Like all celebrities, it is fair to say she enjoyed attention. But she didn’t seek fame at any cost. Not for her, the staging of paparazzi shots. Instead, she shared personal anguish, including her mental-health problems, before it was fashionable to do so. This often resulted in public and press ridicule which, in truth, she never shook off.

Her pop-music ambition was curbed by her principles. In an era when young people, especially women, would do anything to fit in, including going under the knife, O’Connor strongly resisted being sexualised to drive record sales. When one music mogul asked her to appear more feminine, O’Connor decided instead to shave off her hair.

Not everyone understood what she was about. Miley Cyrus told Rolling Stone that she modelled her racy 2013 ‘Wrecking Ball’ video on O’Connor’s look in ‘Nothing Compares 2 U’. But when asked for her own opinion about the homage, O’Connor was forthright. She addressed Cyrus directly, writing:

‘I am extremely concerned that those around you have led you to believe… that it is in any way “cool” to be naked and licking sledgehammers in your videos. It is in fact the case that you will obscure your talent by allowing yourself to be pimped, whether it’s the music business or yourself doing the pimping… [Y]ou have enough talent that you don’t need to let the music business make a prostitute of you.’

If the message fell on deaf ears, there was surely truth to it. Manufactured within an inch of their lives, today’s pop stars seem subservient to commercial imperatives. They’re puppets to slick routines that someone else has choreographed, singing music and words someone else has written. Often scantily clad, cosmetically tweaked or simply autotuned, many of today’s stars style themselves as ‘artists’. Yet they’re more accurately described as polished and digitally enhanced performers.

Here again, O’Connor was the exception to the rule. She often described herself as an ‘artist’, but for her the moniker was meaningful. Her art wasn’t about keeping up with the kids on the treadmill of music marketing. Rather, she was a genuinely masterful interpreter of songs. She was also a cultural commentator and public performer who kept us watching and engaged – whether her topic was religion, politics, or her own descent into madness.

O’Connor wasn’t perfect, but then she didn’t pretend to be. Nor was she afraid to admit fallibility and change her mind. At the start of her career, she once professed support for the IRA, only to later admit: ‘I was very, very young and I didn’t know what I was talking about… [T]o talk like that was bollocks.’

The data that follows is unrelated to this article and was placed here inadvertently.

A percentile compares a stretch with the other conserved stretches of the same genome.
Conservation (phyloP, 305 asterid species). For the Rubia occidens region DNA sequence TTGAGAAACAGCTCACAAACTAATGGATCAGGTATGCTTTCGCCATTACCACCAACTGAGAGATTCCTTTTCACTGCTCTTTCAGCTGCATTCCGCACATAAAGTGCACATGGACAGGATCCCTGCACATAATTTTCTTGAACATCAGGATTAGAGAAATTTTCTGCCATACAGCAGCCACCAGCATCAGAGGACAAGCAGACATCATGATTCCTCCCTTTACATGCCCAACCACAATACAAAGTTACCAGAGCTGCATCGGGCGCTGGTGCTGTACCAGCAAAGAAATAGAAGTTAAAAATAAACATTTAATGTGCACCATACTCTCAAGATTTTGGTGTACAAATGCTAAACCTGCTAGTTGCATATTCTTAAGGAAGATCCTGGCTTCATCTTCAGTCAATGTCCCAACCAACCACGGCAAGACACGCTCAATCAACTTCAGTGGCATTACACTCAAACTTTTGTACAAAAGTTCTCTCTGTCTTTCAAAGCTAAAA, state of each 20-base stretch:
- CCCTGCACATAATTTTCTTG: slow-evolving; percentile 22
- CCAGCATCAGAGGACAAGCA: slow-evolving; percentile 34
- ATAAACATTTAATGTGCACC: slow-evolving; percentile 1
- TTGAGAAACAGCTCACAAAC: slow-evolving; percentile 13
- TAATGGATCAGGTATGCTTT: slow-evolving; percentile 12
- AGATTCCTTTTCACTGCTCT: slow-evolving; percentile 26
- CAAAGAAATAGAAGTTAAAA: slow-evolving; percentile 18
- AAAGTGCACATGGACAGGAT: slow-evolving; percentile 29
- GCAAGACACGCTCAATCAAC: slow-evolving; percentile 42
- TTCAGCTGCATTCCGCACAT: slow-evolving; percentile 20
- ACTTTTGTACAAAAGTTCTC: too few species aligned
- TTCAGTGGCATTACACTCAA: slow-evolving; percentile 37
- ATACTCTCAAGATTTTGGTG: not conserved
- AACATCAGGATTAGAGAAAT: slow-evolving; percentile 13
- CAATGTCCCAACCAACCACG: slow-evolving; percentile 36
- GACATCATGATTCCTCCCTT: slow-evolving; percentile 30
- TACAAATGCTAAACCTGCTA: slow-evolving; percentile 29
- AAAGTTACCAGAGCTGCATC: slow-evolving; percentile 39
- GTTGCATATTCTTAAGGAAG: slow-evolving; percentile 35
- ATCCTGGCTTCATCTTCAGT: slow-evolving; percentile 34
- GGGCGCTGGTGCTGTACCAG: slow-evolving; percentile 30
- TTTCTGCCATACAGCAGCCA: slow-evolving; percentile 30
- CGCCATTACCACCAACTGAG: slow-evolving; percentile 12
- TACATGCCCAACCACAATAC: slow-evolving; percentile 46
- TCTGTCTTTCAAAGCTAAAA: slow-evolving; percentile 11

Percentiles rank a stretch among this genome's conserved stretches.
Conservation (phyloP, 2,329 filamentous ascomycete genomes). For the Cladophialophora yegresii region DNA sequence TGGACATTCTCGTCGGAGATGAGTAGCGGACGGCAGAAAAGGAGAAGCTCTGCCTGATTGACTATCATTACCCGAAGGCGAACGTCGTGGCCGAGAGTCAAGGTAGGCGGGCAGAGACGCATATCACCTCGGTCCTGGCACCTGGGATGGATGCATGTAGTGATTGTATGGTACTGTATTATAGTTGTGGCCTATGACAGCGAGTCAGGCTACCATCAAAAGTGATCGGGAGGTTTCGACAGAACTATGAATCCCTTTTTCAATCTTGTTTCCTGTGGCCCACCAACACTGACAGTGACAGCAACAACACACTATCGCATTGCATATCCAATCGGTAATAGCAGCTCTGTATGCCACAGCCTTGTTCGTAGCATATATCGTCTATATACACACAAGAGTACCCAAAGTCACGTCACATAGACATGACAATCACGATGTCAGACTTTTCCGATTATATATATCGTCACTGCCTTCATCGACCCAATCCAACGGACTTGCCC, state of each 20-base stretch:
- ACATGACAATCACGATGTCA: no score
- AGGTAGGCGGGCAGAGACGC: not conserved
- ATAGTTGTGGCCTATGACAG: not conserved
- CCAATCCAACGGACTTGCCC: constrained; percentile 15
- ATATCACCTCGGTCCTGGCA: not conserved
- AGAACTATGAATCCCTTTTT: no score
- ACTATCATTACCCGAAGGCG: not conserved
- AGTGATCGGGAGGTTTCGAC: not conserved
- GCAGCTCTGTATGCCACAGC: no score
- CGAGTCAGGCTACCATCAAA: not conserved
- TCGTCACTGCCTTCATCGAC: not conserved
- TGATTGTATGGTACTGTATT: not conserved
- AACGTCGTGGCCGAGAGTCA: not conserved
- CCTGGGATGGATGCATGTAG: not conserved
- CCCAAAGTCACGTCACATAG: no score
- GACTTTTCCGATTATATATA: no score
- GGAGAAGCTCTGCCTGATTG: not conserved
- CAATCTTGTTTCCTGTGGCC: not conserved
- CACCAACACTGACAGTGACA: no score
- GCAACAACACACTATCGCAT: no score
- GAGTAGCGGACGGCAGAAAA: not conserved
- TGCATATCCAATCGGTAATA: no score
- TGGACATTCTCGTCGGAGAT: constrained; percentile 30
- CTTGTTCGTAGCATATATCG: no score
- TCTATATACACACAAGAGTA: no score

Throughout her life, O’Connor searched for a faith that fit. In the late 1990s, she was ordained as a priest in the independent Irish Orthodox Catholic and Apostolic Church, not associated with the Catholic Church. In 2018, she converted to Islam describing it as ‘the natural conclusion of any intelligent theologian’s journey’. Memorably, she discussed her conversion in 2019 when she donned a rainbow-striped top with a hijab to appear on ITV’s Good Morning Britain.

While you might have disagreed with her opinions, you couldn’t deny her talent, her humble fragility, nor her wit. She once reassured her fans she wouldn’t take her life because she didn’t want Bono speaking at her funeral.

Sinéad O’Connor would no more want to be emulated in her life than in death. And that was just the point. She did her own thing. But if there is one verse that sums her up, we might do well to select a 19th-century hymn: ‘Dare to be a Daniel; dare to stand alone; dare to make a purpose firm; dare to make it known.’

Charlotte Blease is a research affiliate in digital psychiatry at Harvard Medical School and Uppsala University, Sweden. Follow her on Twitter: @crblease

Picture by: Getty.

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Topics Culture World